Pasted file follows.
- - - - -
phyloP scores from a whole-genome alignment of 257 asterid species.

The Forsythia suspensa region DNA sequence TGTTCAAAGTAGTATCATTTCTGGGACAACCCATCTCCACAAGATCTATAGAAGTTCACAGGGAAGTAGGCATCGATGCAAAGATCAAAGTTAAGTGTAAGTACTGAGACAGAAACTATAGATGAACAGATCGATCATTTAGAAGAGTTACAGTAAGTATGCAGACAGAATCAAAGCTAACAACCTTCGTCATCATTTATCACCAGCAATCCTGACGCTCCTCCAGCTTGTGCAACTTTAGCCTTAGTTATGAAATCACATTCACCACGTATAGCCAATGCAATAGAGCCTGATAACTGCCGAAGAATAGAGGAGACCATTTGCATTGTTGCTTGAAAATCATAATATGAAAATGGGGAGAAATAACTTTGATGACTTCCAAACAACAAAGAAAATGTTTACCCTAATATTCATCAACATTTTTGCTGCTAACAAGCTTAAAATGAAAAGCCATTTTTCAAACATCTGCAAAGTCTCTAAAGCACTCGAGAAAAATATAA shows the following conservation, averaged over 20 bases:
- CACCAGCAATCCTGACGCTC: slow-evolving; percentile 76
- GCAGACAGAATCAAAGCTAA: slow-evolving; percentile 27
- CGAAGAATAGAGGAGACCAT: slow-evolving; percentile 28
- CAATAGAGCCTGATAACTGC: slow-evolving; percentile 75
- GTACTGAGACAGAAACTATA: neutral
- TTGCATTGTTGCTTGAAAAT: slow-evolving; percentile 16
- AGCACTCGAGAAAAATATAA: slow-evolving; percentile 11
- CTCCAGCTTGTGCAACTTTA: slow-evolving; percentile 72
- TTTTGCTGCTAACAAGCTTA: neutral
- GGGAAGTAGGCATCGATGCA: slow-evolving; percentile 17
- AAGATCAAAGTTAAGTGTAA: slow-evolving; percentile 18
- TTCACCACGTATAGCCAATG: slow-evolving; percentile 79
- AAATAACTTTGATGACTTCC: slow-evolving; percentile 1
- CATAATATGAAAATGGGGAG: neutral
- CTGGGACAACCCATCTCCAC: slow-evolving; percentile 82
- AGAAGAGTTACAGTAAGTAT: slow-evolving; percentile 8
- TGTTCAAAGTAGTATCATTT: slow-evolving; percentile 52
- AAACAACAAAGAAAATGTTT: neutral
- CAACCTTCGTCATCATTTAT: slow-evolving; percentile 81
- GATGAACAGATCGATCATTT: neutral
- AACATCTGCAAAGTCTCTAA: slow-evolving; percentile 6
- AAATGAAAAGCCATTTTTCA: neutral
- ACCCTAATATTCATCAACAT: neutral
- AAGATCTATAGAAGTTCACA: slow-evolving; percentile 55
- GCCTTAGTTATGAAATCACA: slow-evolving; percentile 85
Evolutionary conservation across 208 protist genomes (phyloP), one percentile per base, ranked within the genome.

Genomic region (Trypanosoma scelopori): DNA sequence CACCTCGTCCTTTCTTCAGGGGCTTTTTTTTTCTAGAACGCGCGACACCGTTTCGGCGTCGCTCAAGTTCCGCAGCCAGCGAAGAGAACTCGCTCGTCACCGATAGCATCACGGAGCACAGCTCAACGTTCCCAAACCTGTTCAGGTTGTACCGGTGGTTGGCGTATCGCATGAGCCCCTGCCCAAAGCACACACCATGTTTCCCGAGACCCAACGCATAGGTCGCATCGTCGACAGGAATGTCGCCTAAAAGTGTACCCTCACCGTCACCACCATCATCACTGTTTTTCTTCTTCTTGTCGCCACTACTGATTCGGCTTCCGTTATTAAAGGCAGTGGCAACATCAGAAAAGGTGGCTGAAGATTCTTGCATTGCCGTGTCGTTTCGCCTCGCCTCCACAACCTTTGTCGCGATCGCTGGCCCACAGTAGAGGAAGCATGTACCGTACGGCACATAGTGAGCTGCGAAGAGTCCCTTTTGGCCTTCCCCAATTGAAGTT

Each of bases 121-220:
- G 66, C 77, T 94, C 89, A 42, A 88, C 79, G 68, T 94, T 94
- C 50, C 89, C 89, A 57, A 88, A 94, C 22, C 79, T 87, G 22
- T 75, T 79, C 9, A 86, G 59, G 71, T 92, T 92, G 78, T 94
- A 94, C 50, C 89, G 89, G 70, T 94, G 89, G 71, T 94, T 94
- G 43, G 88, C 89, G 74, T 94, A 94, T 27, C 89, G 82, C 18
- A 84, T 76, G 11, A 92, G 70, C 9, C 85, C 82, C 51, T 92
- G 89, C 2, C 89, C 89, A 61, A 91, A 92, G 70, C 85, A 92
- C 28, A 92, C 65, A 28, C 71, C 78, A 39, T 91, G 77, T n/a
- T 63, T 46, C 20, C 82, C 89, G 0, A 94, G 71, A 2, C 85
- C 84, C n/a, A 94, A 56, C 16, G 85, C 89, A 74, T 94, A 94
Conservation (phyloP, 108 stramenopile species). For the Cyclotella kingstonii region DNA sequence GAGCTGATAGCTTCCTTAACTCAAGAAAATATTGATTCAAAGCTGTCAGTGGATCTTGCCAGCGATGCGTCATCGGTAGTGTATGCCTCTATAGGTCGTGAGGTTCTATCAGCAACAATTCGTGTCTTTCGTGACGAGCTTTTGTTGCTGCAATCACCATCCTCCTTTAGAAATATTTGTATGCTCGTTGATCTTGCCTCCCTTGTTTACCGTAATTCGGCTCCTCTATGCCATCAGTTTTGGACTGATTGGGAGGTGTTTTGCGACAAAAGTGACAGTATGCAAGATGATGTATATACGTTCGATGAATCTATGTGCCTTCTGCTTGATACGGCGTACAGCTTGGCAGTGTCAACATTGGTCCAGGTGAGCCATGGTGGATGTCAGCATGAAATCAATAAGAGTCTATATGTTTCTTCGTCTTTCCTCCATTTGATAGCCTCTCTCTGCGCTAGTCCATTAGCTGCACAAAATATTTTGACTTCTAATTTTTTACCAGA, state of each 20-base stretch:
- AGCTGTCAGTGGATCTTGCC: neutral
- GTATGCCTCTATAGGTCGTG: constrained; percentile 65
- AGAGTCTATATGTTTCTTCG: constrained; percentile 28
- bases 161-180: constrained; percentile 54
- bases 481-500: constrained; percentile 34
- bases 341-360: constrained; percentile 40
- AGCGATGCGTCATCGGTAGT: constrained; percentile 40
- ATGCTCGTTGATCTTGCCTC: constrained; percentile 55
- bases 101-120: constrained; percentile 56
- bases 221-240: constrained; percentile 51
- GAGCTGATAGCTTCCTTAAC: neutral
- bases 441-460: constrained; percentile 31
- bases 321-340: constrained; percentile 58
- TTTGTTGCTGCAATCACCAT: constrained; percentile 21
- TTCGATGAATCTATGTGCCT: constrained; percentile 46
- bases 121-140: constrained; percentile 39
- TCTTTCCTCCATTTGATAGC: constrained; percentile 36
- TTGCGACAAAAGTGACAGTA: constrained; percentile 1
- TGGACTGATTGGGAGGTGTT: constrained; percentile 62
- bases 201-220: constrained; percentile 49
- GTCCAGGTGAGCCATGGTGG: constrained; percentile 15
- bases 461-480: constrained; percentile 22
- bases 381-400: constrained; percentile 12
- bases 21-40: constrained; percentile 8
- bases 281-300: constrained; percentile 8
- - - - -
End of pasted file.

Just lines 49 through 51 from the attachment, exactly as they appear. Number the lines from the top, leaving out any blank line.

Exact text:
- ATGCTCGTTGATCTTGCCTC: constrained; percentile 55
- bases 101-120: constrained; percentile 56
- bases 221-240: constrained; percentile 51